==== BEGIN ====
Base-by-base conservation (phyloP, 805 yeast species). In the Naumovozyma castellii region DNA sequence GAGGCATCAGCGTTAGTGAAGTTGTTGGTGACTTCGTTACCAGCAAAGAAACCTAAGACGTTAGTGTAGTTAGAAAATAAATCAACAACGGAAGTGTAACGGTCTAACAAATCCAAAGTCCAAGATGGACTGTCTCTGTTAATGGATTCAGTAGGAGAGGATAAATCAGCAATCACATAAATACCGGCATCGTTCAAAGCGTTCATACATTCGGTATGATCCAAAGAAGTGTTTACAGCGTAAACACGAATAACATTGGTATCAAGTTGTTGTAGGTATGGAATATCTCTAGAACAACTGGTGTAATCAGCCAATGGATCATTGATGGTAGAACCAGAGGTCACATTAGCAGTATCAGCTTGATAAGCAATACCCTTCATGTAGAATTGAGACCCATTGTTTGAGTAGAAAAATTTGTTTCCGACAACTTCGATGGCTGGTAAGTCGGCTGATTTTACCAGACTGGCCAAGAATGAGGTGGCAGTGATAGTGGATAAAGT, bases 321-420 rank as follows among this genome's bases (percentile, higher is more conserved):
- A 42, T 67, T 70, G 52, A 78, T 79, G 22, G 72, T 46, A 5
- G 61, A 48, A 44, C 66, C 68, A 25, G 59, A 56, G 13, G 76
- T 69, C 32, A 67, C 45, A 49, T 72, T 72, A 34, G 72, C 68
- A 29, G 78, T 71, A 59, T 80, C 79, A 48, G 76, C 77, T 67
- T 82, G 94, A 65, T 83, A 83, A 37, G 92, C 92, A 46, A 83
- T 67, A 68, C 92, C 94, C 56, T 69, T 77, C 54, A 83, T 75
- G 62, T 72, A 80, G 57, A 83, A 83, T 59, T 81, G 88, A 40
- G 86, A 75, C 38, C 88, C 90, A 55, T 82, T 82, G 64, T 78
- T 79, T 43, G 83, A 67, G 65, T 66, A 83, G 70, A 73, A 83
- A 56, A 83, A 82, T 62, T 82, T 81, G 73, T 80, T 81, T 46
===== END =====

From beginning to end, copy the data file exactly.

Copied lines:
Base-by-base conservation (phyloP, 805 yeast species). In the Naumovozyma castellii region DNA sequence GAGGCATCAGCGTTAGTGAAGTTGTTGGTGACTTCGTTACCAGCAAAGAAACCTAAGACGTTAGTGTAGTTAGAAAATAAATCAACAACGGAAGTGTAACGGTCTAACAAATCCAAAGTCCAAGATGGACTGTCTCTGTTAATGGATTCAGTAGGAGAGGATAAATCAGCAATCACATAAATACCGGCATCGTTCAAAGCGTTCATACATTCGGTATGATCCAAAGAAGTGTTTACAGCGTAAACACGAATAACATTGGTATCAAGTTGTTGTAGGTATGGAATATCTCTAGAACAACTGGTGTAATCAGCCAATGGATCATTGATGGTAGAACCAGAGGTCACATTAGCAGTATCAGCTTGATAAGCAATACCCTTCATGTAGAATTGAGACCCATTGTTTGAGTAGAAAAATTTGTTTCCGACAACTTCGATGGCTGGTAAGTCGGCTGATTTTACCAGACTGGCCAAGAATGAGGTGGCAGTGATAGTGGATAAAGT, bases 321-420 rank as follows among this genome's bases (percentile, higher is more conserved):
- A 42, T 67, T 70, G 52, A 78, T 79, G 22, G 72, T 46, A 5
- G 61, A 48, A 44, C 66, C 68, A 25, G 59, A 56, G 13, G 76
- T 69, C 32, A 67, C 45, A 49, T 72, T 72, A 34, G 72, C 68
- A 29, G 78, T 71, A 59, T 80, C 79, A 48, G 76, C 77, T 67
- T 82, G 94, A 65, T 83, A 83, A 37, G 92, C 92, A 46, A 83
- T 67, A 68, C 92, C 94, C 56, T 69, T 77, C 54, A 83, T 75
- G 62, T 72, A 80, G 57, A 83, A 83, T 59, T 81, G 88, A 40
- G 86, A 75, C 38, C 88, C 90, A 55, T 82, T 82, G 64, T 78
- T 79, T 43, G 83, A 67, G 65, T 66, A 83, G 70, A 73, A 83
- A 56, A 83, A 82, T 62, T 82, T 81, G 73, T 80, T 81, T 46